Air Force tidies up its manual on dress code, grooming standards
By JENNIFER H. SVAN | STARS AND STRIPES Published: July 19, 2011
KAISERSLAUTERN, Germany – The U.S. Air Force this week published a new instruction manual on dress code and appearance that provides airmen with more specific guidance on acceptable uniform and personal grooming standards, as well as body art, jewelry, cosmetics and “dental ornamentation.” Airmen say this is the first time all the regulations have been easily accessible in one document.
Air Force officials say that most of the changes in the 179-page manual involve the addition of more detail and clarification to existing policy, something that airmen working at Kaiserslautern-area bases say was long overdue.
“It was a mess before,” said Staff Sgt. Richard Wynn, 28, referring to the disorganization and ambiguity of the previous guidance. “It was so confusing … it was so outdated. If you were out of regulation, people didn’t say anything because ‘you can’t prove that.’ ”
The updated guidance will make it harder for airmen to get away with dress violations, airmen at Vogelweh said Tuesday, but it will also be easier for airmen to understand what the regulations are, and limit room for subjective decisions on what is and is not allowed.
“It’s a big relief,” Wynn said.
No longer up for debate, for example, is spandex during physical training. Senior Airman Joyce Painter, 23, a calibrations technician at Ramstein Air Base said the old guidance was unclear, with confusion on whether spandex was allowed at all or whether it could be Capri-style or to the ankles.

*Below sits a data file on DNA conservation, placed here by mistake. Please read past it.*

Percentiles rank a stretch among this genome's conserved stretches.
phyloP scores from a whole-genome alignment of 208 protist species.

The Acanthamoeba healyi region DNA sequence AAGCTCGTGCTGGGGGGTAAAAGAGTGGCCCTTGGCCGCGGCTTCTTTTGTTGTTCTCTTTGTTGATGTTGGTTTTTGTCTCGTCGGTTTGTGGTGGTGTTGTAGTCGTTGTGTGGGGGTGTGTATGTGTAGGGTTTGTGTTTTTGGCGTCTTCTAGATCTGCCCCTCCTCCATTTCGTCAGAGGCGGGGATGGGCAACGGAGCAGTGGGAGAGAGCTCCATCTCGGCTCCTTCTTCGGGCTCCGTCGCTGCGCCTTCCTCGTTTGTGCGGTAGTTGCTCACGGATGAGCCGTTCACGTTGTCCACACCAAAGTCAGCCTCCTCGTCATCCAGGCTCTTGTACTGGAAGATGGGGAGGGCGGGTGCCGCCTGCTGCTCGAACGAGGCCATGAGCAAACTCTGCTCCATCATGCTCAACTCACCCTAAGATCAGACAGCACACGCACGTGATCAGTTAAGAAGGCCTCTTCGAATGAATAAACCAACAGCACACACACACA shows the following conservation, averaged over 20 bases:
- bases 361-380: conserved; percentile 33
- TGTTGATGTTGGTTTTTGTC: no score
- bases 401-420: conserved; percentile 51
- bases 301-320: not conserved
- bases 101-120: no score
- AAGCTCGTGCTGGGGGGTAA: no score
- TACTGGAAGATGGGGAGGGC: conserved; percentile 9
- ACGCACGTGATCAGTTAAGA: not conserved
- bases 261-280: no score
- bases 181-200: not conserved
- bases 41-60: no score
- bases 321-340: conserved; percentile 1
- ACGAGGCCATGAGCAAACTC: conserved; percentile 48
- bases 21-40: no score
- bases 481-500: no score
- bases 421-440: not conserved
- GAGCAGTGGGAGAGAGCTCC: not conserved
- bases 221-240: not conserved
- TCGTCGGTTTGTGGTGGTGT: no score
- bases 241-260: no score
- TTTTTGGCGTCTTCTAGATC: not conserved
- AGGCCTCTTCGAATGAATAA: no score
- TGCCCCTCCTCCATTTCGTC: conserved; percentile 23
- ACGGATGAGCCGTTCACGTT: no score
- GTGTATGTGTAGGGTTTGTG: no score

“Short, mid and full length solid black or dark blue form fitting sportswear (i.e. spandex, lycra or elastic) may be worn and visible under” shorts with the physical training uniform, the updated manual reads.
Painter isn’t bothered by some of the detail added to the instruction, such as listing which nail polish colors are unacceptable. Those would include purple, gold, blue, black, fire-engine red and florescent colors. Before, the instruction said only that polish must complement one’s skin tone and couldn’t be too distracting, which was too subjective, she said.
The Air Force last revised its “dress and personal appearance” instruction in 2006. That was prior to the release of the Airman Battle Uniform, which replaces the Battle Dress Uniform and Desert Camouflage Uniform on Nov. 1.
The changes were prompted by airmen requesting clarification, leadership approving more specific policy, and the need to integrate new policy approved since 2006, said Ruth Ewalt, the Air Force Uniform Programs and Policies chief at the Air Staff, in an Air Force news release.
“We wanted to make this AFI as ‘user-friendly’ as possible,” Ewalt was quoted in the release as saying. The new instruction covers every airman, “from the first-day recruit in Basic Military Training to the 30-plus-year career” airman.
The new manual includes photographs of uniform combinations, diagrams of appropriate hairstyles and cuts for women and men, and a mustache chart for men.
The old instruction “just said in writing that you can’t go beyond the corners of the mouth,” said Maj. Joel Harper, an Air Force spokesman at the Pentagon. “Now you see in that chart what is meant by that.”
Also included is a tattoo measuring chart for commanders and airmen. The standard has not changed: A tattoo cannot cover more than 25 percent of an exposed body part, but “it was a little ambiguous,” Harper said.
“It’s really all about clarity and ease of reading,” Harper said of the updated guidance.
There are some policy changes. “Dental ornamentation” – decorating teeth “with designs, jewels, initials, etc.” – is now prohibited, as is the use of yellow gold, white gold or platinum caps not medically necessary.
But cosmetic tattoos for medical reasons are allowed for men and women, while women are allowed non-medical cosmetic tattoos done as permanent facial make-up, such as eyebrows and eyeliner. Tongue piercing is still off-limits.
The appearance standards, though strict, seem reasonable, said Airman 1st Class Reece Harvey, 23, an Air Force heavy equipment operator. “We’re in the military,” he said. “They don’t want people to look too crazy.”